That single step, that leap out of your comfort zone to travel, to meet strangers, to make new friends is all it takes. The one who comes back from that is a totally new person, for they become a part of so many people’s life and many become a part of theirs. But travel is just not as simple as swiping right. It shakes your very foundation, debunks so many things and changes your perspective on everything you have ever learnt or grew up with.
I am an Indian who grew up solely fed on bookish and media’s views of Pakistanis and Bangladeshis. So it came as a pleasant surprise, no, it was a shock to see the friendly treatment meted out to Indians during my maiden trip to France.
Travel makes strangers come close, atleast in the way they touch your heart. The stranger we met while boarding the flight to Italy (from France) introduced himself as working with the Technical Support team of the flight and said “I am a Pakistani and I ensure that your flight is safe.” It was like a sound slap, one that falsifies everything projected by media and people.
No matter how old you are you can still pursue your dreams and fulfil them. This is what we learnt from our host in Capri Island. Franco was a darling of a host, picking us up from the port of Capri and giving us a brief history of the island on our way to the hotel. Truly, the hotel and the beautiful garden speak volumes of the passion of the nearly 70 year old man. You get drunk in the beauty of everything and the hospitality of this gentleman. He speaks passionately about his grandfather’s winery which he has converted into an artistic abode for tourists. Luscious Roses, Lantanas, Figs, Olives etc are the fruits of his penchant for gardening. As Franco was driving us back to the port, we met the woman whom Franco later described as “A Storm of a Woman”. We have to agree that she indeed was one. Oh my! The energy of this woman was indeed contagious. She kept chatting with us despite a language barrier which didn’t seem to be a problem for her and she was giving off a friendly aura right from the moment she boarded the car. You just don’t get accustomed to the love of the islanders. We left the island with a lot of memories and Franco being a prominent one of them.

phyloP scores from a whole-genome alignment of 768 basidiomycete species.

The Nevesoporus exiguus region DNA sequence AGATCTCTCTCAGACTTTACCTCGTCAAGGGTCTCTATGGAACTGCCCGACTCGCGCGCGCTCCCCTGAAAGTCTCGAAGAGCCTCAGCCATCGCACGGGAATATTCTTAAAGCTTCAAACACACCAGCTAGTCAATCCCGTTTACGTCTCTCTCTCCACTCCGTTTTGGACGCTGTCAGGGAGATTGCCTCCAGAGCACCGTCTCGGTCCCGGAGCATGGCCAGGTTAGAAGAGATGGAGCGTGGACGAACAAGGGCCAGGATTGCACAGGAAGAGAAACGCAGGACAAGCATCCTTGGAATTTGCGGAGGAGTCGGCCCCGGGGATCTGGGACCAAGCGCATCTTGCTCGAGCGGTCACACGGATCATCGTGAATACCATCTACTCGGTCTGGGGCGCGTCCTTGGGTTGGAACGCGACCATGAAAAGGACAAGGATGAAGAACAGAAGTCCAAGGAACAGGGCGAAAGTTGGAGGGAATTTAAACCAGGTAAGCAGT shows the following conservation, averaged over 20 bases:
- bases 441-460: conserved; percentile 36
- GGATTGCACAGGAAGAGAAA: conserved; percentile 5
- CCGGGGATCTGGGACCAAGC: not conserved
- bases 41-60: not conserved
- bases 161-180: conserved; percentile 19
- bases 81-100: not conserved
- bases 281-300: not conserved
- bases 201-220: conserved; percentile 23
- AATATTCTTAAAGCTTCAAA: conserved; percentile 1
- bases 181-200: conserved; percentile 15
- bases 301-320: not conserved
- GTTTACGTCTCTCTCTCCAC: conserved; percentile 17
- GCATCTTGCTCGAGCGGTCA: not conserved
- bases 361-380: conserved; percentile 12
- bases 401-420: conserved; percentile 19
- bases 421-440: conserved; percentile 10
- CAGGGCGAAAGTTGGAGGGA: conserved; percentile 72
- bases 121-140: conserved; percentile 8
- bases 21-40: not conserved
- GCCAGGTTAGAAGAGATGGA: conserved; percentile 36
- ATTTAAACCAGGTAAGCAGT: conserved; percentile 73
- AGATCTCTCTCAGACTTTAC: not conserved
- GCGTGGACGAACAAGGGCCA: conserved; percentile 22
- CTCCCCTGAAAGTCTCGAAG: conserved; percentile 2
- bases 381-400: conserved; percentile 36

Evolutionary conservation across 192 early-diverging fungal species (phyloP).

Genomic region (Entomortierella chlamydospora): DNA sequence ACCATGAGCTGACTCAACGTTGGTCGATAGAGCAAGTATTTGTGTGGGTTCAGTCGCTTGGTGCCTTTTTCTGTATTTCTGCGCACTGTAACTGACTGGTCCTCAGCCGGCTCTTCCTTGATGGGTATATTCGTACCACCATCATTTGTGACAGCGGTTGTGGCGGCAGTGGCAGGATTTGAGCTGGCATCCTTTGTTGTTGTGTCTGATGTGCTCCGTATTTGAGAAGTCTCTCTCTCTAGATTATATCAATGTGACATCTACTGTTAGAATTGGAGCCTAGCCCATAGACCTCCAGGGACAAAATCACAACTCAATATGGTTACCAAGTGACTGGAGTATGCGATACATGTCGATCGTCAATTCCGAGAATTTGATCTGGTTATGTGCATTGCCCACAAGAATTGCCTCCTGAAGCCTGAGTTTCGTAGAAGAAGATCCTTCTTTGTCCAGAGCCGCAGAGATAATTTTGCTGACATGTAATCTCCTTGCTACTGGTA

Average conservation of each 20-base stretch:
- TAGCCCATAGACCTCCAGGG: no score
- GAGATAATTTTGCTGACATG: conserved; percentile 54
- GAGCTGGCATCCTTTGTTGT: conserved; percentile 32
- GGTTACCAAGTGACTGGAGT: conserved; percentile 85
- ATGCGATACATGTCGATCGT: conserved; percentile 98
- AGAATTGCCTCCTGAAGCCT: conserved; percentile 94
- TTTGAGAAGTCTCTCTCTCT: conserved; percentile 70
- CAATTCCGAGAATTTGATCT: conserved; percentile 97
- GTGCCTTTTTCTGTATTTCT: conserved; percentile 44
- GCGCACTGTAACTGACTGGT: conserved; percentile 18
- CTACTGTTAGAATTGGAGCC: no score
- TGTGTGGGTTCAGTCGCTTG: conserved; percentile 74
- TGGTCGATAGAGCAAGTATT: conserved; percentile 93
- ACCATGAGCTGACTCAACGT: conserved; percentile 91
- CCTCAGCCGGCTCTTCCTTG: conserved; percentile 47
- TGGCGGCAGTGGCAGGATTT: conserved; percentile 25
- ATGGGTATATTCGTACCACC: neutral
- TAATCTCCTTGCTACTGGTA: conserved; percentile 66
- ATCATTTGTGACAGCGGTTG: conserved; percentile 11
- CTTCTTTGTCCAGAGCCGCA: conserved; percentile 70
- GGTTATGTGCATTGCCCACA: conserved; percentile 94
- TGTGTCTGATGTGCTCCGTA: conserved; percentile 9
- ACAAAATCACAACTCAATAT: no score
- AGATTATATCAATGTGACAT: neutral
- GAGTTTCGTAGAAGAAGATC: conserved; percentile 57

Back in France, at a Falafal shop, a Pakistani brother (as I would like to call him) who gave us a free Diet Coke because we are Indians told us that no matter what the Leaders or media say the Pakistanis, Indians and Bangladeshis are all united outside the country. That’s when the glass shattered; shattering all the prejudicial thoughts you grew up with. This is when you realise that you are really growing.
But all was not as beautiful as it sounded so far. It was saddening to see a North Indian couple openly criticise the way we were eating South Indian food using our hands (How else would you eat South Indian meals?) in a South Indian restaurant (un)safely assuming that we don’t understand what they are talking about.
Life is all about this. The diversity of humankind. A rude stranger, a bunch of girls on a fun trip on their own, 4 women in their 50s going on a trekking trip, a polite teenager who gives way to you so that you can have a better view of the statue of Pieta, a stranger offering to help your friend to carry your unbelievably heavy suitcase, a museum staff who says all Indians look alike and gets confused and the list goes on.
You end up carrying a small part of them in your life and heart and you also give away some in the process. The more colourful it is, the more you have loved, lived and grown. And all it takes is that one step.